(Them, during the sad instrumental part of "Do You Want To Build a Snowman?", every time: AND NOW THEIR PARENTS ARE DEAD. OH WELL.)

And then I took the boys to see it AGAIN the next weekend, and then AGAIN when a friend of theirs had her birthday party at a sing-along showing at the movie theater and I did indeed sing along like a moron, and I don't really know why I'm telling this story NOW, months later, except maybe to finally come clean and confess to anyone who has been driven mad by Frozen mania or been unable to get That Song out of your head since February that I'M SORRY. I WAS PART OF THE PROBLEM. 

Anyway, back to Father's Day. The boys really enjoyed the movie, even though it was probably a little intense for the average 3 and 5 year old. I guess mine have just been thoroughly desensitised from my history of dragging them to any old animated movie I know nothing about because I don't know what else to do with them that day. Just sit back and enjoy the emotional scarring, kiddos. Have some popcorn. 

Ezra felt, however, that our lack of real planning or special dad-related activities was insufficient. He came home and shoved a bunch of mini toy basketballs and footballs into a gift bag and presented it to Jason with a card he made out of a Target receipt. Then he announced that he was going to decorate the house for Fathers Day and needed some tape.

I didn't ask. I just gave him the tape. I really do prefer to go through life with as little information as possible.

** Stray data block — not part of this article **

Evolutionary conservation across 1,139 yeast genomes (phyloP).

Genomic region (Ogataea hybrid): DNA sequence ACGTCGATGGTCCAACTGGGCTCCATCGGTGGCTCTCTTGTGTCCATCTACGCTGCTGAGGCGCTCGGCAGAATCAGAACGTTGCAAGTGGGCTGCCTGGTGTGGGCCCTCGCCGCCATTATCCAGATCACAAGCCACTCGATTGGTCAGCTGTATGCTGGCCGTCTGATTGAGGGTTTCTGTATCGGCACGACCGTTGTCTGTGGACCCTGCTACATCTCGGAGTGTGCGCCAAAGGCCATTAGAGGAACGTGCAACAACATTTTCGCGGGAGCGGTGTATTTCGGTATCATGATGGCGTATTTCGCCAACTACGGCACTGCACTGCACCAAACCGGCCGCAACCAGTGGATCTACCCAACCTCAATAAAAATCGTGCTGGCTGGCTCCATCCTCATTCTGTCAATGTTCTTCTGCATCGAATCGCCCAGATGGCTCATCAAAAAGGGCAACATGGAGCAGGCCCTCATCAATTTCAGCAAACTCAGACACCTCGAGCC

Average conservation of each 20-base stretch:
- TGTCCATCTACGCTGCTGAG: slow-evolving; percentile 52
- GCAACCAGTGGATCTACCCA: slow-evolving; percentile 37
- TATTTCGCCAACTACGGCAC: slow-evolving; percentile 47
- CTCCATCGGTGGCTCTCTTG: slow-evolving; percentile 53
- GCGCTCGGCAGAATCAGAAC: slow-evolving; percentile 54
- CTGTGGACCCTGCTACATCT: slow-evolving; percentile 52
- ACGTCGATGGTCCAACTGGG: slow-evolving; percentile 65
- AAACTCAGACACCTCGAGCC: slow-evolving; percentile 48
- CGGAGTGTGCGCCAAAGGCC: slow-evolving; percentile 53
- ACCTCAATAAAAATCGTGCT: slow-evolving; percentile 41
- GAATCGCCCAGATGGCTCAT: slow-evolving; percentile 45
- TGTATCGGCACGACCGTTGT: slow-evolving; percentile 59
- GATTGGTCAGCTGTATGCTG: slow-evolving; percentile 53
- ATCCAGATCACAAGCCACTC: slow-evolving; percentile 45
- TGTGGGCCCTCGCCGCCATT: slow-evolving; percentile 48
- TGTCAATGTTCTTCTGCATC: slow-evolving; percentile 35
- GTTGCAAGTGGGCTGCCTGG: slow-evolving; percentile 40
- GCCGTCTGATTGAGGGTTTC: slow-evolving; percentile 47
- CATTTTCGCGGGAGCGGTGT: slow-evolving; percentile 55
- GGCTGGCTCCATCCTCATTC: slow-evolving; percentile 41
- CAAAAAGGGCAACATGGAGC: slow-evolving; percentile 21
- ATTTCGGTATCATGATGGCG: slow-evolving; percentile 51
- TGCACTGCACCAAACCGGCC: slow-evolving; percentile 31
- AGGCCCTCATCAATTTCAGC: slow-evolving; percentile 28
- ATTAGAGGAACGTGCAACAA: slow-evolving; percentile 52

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His decorations: Two American flags, two "PARTICIPANT" ribbons from Noah's field Day, and a small piece of paper taped over the door that he claims says "HAPPY FATHER'S DAY" but actually says "PRiPKT DAD EZRAe."

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They may still be out there. We have a couple weeks before it's considered tacky to still have your Father's Day decorations up, right? 



How did he get that up there? *whispers* Can...Can your child fly?


I can see that happening in HTTYD2, since they totes cut off a kid's LEG in the first one. I'm excited to see it even though my son is too young to even go to movies, let alone see that one. It's just good storytelling, no?


My daughter decided to decorate our house for Mother's Day - she got up early Sunday and had it all decorated for when I woke up (she's 6). I loved it so freaking much that I refused to take them down for weeks.


My kids must also announce the Frozen parents' death!


Still chocking on my mini Starbucks from the "We brought them to a fucking princess movie" hahahahha. Every time I read it I bust up laughing.


My two-year-old boy for weeks insisted upon me doing an a capella solo of Let It Go every night at bedtime, and he always points out when the snowman appears and when she throws off her crown. :)